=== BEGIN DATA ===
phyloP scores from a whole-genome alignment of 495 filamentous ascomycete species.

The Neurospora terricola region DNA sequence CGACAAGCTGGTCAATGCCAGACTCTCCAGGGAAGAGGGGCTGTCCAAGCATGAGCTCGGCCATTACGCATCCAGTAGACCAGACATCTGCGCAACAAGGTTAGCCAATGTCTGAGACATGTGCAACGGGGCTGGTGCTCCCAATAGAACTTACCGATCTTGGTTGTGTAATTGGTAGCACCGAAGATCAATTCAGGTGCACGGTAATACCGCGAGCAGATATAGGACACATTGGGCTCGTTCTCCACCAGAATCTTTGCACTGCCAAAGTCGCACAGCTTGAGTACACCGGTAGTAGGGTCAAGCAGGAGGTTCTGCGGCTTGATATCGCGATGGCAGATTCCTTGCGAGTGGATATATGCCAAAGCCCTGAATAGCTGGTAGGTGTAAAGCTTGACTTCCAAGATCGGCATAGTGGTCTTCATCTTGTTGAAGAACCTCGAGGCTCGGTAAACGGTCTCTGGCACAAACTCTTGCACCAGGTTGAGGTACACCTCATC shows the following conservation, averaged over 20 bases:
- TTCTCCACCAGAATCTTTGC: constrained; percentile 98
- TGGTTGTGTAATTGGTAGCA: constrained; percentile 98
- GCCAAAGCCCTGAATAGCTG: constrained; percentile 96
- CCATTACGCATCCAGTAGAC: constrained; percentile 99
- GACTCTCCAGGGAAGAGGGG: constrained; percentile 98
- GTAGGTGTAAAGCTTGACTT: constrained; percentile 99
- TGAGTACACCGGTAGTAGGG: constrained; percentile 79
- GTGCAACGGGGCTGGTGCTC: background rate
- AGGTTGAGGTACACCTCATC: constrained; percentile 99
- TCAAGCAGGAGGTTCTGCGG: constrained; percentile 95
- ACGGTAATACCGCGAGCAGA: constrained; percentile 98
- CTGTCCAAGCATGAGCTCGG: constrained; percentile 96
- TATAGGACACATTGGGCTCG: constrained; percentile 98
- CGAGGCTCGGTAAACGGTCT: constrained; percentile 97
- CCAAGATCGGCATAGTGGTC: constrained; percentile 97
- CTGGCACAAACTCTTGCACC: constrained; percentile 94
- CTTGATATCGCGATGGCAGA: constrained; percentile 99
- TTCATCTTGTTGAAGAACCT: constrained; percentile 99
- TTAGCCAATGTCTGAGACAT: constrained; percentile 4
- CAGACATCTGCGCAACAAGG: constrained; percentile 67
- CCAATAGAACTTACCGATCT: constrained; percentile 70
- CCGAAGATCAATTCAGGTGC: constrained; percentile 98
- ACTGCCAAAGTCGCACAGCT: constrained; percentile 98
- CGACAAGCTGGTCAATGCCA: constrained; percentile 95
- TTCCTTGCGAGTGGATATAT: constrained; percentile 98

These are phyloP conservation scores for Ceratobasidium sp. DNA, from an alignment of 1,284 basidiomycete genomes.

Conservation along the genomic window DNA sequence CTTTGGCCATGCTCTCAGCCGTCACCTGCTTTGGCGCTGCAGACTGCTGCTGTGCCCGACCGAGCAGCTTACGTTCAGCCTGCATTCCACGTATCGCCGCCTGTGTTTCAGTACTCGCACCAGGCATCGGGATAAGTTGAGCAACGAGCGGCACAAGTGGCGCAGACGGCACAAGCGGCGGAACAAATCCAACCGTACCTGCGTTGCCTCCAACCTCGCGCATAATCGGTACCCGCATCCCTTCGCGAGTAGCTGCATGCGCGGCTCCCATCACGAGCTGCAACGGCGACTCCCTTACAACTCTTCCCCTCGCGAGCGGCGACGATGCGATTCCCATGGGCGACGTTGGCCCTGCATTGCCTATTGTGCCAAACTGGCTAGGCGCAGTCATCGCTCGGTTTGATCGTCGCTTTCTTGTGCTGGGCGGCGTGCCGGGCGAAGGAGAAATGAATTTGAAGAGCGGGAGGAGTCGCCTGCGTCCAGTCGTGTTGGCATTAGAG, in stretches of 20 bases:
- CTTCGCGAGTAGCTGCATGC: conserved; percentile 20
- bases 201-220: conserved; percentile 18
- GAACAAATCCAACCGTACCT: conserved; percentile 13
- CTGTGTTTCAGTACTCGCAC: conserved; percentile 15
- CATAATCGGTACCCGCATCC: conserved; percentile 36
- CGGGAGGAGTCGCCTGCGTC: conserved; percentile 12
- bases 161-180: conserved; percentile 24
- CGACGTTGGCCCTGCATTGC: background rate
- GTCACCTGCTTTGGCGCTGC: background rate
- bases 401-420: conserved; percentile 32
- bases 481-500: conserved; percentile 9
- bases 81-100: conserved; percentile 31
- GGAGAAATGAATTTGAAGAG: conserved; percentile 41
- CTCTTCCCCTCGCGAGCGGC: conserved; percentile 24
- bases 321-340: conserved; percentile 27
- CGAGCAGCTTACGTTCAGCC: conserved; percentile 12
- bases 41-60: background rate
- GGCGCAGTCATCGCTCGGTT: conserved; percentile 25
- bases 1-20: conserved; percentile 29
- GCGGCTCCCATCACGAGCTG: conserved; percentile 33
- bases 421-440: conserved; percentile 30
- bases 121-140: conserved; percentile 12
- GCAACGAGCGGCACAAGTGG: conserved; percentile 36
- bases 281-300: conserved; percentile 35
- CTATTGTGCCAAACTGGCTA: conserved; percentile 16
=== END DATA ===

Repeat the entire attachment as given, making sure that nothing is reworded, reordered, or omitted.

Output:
phyloP scores from a whole-genome alignment of 495 filamentous ascomycete species.

The Neurospora terricola region DNA sequence CGACAAGCTGGTCAATGCCAGACTCTCCAGGGAAGAGGGGCTGTCCAAGCATGAGCTCGGCCATTACGCATCCAGTAGACCAGACATCTGCGCAACAAGGTTAGCCAATGTCTGAGACATGTGCAACGGGGCTGGTGCTCCCAATAGAACTTACCGATCTTGGTTGTGTAATTGGTAGCACCGAAGATCAATTCAGGTGCACGGTAATACCGCGAGCAGATATAGGACACATTGGGCTCGTTCTCCACCAGAATCTTTGCACTGCCAAAGTCGCACAGCTTGAGTACACCGGTAGTAGGGTCAAGCAGGAGGTTCTGCGGCTTGATATCGCGATGGCAGATTCCTTGCGAGTGGATATATGCCAAAGCCCTGAATAGCTGGTAGGTGTAAAGCTTGACTTCCAAGATCGGCATAGTGGTCTTCATCTTGTTGAAGAACCTCGAGGCTCGGTAAACGGTCTCTGGCACAAACTCTTGCACCAGGTTGAGGTACACCTCATC shows the following conservation, averaged over 20 bases:
- TTCTCCACCAGAATCTTTGC: constrained; percentile 98
- TGGTTGTGTAATTGGTAGCA: constrained; percentile 98
- GCCAAAGCCCTGAATAGCTG: constrained; percentile 96
- CCATTACGCATCCAGTAGAC: constrained; percentile 99
- GACTCTCCAGGGAAGAGGGG: constrained; percentile 98
- GTAGGTGTAAAGCTTGACTT: constrained; percentile 99
- TGAGTACACCGGTAGTAGGG: constrained; percentile 79
- GTGCAACGGGGCTGGTGCTC: background rate
- AGGTTGAGGTACACCTCATC: constrained; percentile 99
- TCAAGCAGGAGGTTCTGCGG: constrained; percentile 95
- ACGGTAATACCGCGAGCAGA: constrained; percentile 98
- CTGTCCAAGCATGAGCTCGG: constrained; percentile 96
- TATAGGACACATTGGGCTCG: constrained; percentile 98
- CGAGGCTCGGTAAACGGTCT: constrained; percentile 97
- CCAAGATCGGCATAGTGGTC: constrained; percentile 97
- CTGGCACAAACTCTTGCACC: constrained; percentile 94
- CTTGATATCGCGATGGCAGA: constrained; percentile 99
- TTCATCTTGTTGAAGAACCT: constrained; percentile 99
- TTAGCCAATGTCTGAGACAT: constrained; percentile 4
- CAGACATCTGCGCAACAAGG: constrained; percentile 67
- CCAATAGAACTTACCGATCT: constrained; percentile 70
- CCGAAGATCAATTCAGGTGC: constrained; percentile 98
- ACTGCCAAAGTCGCACAGCT: constrained; percentile 98
- CGACAAGCTGGTCAATGCCA: constrained; percentile 95
- TTCCTTGCGAGTGGATATAT: constrained; percentile 98

These are phyloP conservation scores for Ceratobasidium sp. DNA, from an alignment of 1,284 basidiomycete genomes.

Conservation along the genomic window DNA sequence CTTTGGCCATGCTCTCAGCCGTCACCTGCTTTGGCGCTGCAGACTGCTGCTGTGCCCGACCGAGCAGCTTACGTTCAGCCTGCATTCCACGTATCGCCGCCTGTGTTTCAGTACTCGCACCAGGCATCGGGATAAGTTGAGCAACGAGCGGCACAAGTGGCGCAGACGGCACAAGCGGCGGAACAAATCCAACCGTACCTGCGTTGCCTCCAACCTCGCGCATAATCGGTACCCGCATCCCTTCGCGAGTAGCTGCATGCGCGGCTCCCATCACGAGCTGCAACGGCGACTCCCTTACAACTCTTCCCCTCGCGAGCGGCGACGATGCGATTCCCATGGGCGACGTTGGCCCTGCATTGCCTATTGTGCCAAACTGGCTAGGCGCAGTCATCGCTCGGTTTGATCGTCGCTTTCTTGTGCTGGGCGGCGTGCCGGGCGAAGGAGAAATGAATTTGAAGAGCGGGAGGAGTCGCCTGCGTCCAGTCGTGTTGGCATTAGAG, in stretches of 20 bases:
- CTTCGCGAGTAGCTGCATGC: conserved; percentile 20
- bases 201-220: conserved; percentile 18
- GAACAAATCCAACCGTACCT: conserved; percentile 13
- CTGTGTTTCAGTACTCGCAC: conserved; percentile 15
- CATAATCGGTACCCGCATCC: conserved; percentile 36
- CGGGAGGAGTCGCCTGCGTC: conserved; percentile 12
- bases 161-180: conserved; percentile 24
- CGACGTTGGCCCTGCATTGC: background rate
- GTCACCTGCTTTGGCGCTGC: background rate
- bases 401-420: conserved; percentile 32
- bases 481-500: conserved; percentile 9
- bases 81-100: conserved; percentile 31
- GGAGAAATGAATTTGAAGAG: conserved; percentile 41
- CTCTTCCCCTCGCGAGCGGC: conserved; percentile 24
- bases 321-340: conserved; percentile 27
- CGAGCAGCTTACGTTCAGCC: conserved; percentile 12
- bases 41-60: background rate
- GGCGCAGTCATCGCTCGGTT: conserved; percentile 25
- bases 1-20: conserved; percentile 29
- GCGGCTCCCATCACGAGCTG: conserved; percentile 33
- bases 421-440: conserved; percentile 30
- bases 121-140: conserved; percentile 12
- GCAACGAGCGGCACAAGTGG: conserved; percentile 36
- bases 281-300: conserved; percentile 35
- CTATTGTGCCAAACTGGCTA: conserved; percentile 16